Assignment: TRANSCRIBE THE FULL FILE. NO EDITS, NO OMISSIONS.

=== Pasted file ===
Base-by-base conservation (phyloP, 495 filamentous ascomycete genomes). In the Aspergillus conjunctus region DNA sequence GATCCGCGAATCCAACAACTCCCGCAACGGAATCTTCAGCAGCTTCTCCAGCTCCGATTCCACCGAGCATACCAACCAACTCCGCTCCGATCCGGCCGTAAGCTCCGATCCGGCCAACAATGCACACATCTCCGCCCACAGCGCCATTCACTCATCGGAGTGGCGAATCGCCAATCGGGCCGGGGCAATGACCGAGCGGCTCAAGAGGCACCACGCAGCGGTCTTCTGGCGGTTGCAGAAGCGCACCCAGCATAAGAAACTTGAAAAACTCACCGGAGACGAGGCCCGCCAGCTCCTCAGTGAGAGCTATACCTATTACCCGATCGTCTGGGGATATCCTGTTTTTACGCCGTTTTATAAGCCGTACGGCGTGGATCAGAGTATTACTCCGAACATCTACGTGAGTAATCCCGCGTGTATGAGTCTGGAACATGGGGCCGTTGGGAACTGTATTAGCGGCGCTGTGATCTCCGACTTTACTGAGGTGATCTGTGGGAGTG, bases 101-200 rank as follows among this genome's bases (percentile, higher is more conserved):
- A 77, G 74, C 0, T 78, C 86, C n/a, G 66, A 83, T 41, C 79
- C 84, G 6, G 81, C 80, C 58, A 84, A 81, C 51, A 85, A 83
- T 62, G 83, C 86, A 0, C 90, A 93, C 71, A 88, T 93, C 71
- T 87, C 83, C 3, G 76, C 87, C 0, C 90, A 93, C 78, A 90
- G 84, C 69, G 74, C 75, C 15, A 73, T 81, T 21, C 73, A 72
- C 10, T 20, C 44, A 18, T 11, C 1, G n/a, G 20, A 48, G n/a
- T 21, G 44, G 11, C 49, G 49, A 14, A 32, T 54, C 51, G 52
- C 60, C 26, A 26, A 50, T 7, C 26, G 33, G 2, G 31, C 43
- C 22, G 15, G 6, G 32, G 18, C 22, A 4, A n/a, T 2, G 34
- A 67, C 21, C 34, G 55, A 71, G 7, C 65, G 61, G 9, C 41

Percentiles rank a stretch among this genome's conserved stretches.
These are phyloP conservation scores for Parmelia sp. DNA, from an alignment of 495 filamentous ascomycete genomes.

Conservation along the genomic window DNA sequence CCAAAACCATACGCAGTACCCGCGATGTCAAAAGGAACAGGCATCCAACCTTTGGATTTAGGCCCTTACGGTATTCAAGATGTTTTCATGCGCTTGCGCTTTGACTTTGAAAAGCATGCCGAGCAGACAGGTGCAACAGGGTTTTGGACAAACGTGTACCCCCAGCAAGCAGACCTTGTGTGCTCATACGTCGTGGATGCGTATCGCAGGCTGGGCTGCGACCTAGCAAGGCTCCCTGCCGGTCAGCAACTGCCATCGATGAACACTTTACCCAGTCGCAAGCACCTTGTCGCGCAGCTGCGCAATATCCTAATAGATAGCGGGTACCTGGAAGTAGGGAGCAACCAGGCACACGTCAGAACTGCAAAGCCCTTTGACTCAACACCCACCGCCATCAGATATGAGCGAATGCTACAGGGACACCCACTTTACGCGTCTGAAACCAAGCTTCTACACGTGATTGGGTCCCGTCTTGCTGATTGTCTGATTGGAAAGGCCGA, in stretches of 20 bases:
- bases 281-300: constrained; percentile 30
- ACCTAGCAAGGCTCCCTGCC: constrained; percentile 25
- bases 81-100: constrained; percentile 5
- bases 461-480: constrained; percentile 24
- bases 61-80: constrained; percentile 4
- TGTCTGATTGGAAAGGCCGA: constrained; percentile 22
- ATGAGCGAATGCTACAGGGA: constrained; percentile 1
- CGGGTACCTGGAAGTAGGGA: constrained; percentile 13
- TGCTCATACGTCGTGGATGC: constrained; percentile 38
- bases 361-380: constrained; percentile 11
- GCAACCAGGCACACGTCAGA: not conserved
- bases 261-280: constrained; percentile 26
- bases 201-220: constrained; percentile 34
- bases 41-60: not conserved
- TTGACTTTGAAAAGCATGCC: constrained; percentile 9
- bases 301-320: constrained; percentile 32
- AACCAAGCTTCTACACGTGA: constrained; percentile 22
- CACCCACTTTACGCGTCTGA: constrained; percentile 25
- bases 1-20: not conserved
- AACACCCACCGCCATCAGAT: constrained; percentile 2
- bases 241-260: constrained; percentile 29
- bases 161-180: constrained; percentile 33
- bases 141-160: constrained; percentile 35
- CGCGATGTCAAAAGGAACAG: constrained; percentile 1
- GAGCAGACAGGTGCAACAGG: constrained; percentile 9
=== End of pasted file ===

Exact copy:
Base-by-base conservation (phyloP, 495 filamentous ascomycete genomes). In the Aspergillus conjunctus region DNA sequence GATCCGCGAATCCAACAACTCCCGCAACGGAATCTTCAGCAGCTTCTCCAGCTCCGATTCCACCGAGCATACCAACCAACTCCGCTCCGATCCGGCCGTAAGCTCCGATCCGGCCAACAATGCACACATCTCCGCCCACAGCGCCATTCACTCATCGGAGTGGCGAATCGCCAATCGGGCCGGGGCAATGACCGAGCGGCTCAAGAGGCACCACGCAGCGGTCTTCTGGCGGTTGCAGAAGCGCACCCAGCATAAGAAACTTGAAAAACTCACCGGAGACGAGGCCCGCCAGCTCCTCAGTGAGAGCTATACCTATTACCCGATCGTCTGGGGATATCCTGTTTTTACGCCGTTTTATAAGCCGTACGGCGTGGATCAGAGTATTACTCCGAACATCTACGTGAGTAATCCCGCGTGTATGAGTCTGGAACATGGGGCCGTTGGGAACTGTATTAGCGGCGCTGTGATCTCCGACTTTACTGAGGTGATCTGTGGGAGTG, bases 101-200 rank as follows among this genome's bases (percentile, higher is more conserved):
- A 77, G 74, C 0, T 78, C 86, C n/a, G 66, A 83, T 41, C 79
- C 84, G 6, G 81, C 80, C 58, A 84, A 81, C 51, A 85, A 83
- T 62, G 83, C 86, A 0, C 90, A 93, C 71, A 88, T 93, C 71
- T 87, C 83, C 3, G 76, C 87, C 0, C 90, A 93, C 78, A 90
- G 84, C 69, G 74, C 75, C 15, A 73, T 81, T 21, C 73, A 72
- C 10, T 20, C 44, A 18, T 11, C 1, G n/a, G 20, A 48, G n/a
- T 21, G 44, G 11, C 49, G 49, A 14, A 32, T 54, C 51, G 52
- C 60, C 26, A 26, A 50, T 7, C 26, G 33, G 2, G 31, C 43
- C 22, G 15, G 6, G 32, G 18, C 22, A 4, A n/a, T 2, G 34
- A 67, C 21, C 34, G 55, A 71, G 7, C 65, G 61, G 9, C 41

Percentiles rank a stretch among this genome's conserved stretches.
These are phyloP conservation scores for Parmelia sp. DNA, from an alignment of 495 filamentous ascomycete genomes.

Conservation along the genomic window DNA sequence CCAAAACCATACGCAGTACCCGCGATGTCAAAAGGAACAGGCATCCAACCTTTGGATTTAGGCCCTTACGGTATTCAAGATGTTTTCATGCGCTTGCGCTTTGACTTTGAAAAGCATGCCGAGCAGACAGGTGCAACAGGGTTTTGGACAAACGTGTACCCCCAGCAAGCAGACCTTGTGTGCTCATACGTCGTGGATGCGTATCGCAGGCTGGGCTGCGACCTAGCAAGGCTCCCTGCCGGTCAGCAACTGCCATCGATGAACACTTTACCCAGTCGCAAGCACCTTGTCGCGCAGCTGCGCAATATCCTAATAGATAGCGGGTACCTGGAAGTAGGGAGCAACCAGGCACACGTCAGAACTGCAAAGCCCTTTGACTCAACACCCACCGCCATCAGATATGAGCGAATGCTACAGGGACACCCACTTTACGCGTCTGAAACCAAGCTTCTACACGTGATTGGGTCCCGTCTTGCTGATTGTCTGATTGGAAAGGCCGA, in stretches of 20 bases:
- bases 281-300: constrained; percentile 30
- ACCTAGCAAGGCTCCCTGCC: constrained; percentile 25
- bases 81-100: constrained; percentile 5
- bases 461-480: constrained; percentile 24
- bases 61-80: constrained; percentile 4
- TGTCTGATTGGAAAGGCCGA: constrained; percentile 22
- ATGAGCGAATGCTACAGGGA: constrained; percentile 1
- CGGGTACCTGGAAGTAGGGA: constrained; percentile 13
- TGCTCATACGTCGTGGATGC: constrained; percentile 38
- bases 361-380: constrained; percentile 11
- GCAACCAGGCACACGTCAGA: not conserved
- bases 261-280: constrained; percentile 26
- bases 201-220: constrained; percentile 34
- bases 41-60: not conserved
- TTGACTTTGAAAAGCATGCC: constrained; percentile 9
- bases 301-320: constrained; percentile 32
- AACCAAGCTTCTACACGTGA: constrained; percentile 22
- CACCCACTTTACGCGTCTGA: constrained; percentile 25
- bases 1-20: not conserved
- AACACCCACCGCCATCAGAT: constrained; percentile 2
- bases 241-260: constrained; percentile 29
- bases 161-180: constrained; percentile 33
- bases 141-160: constrained; percentile 35
- CGCGATGTCAAAAGGAACAG: constrained; percentile 1
- GAGCAGACAGGTGCAACAGG: constrained; percentile 9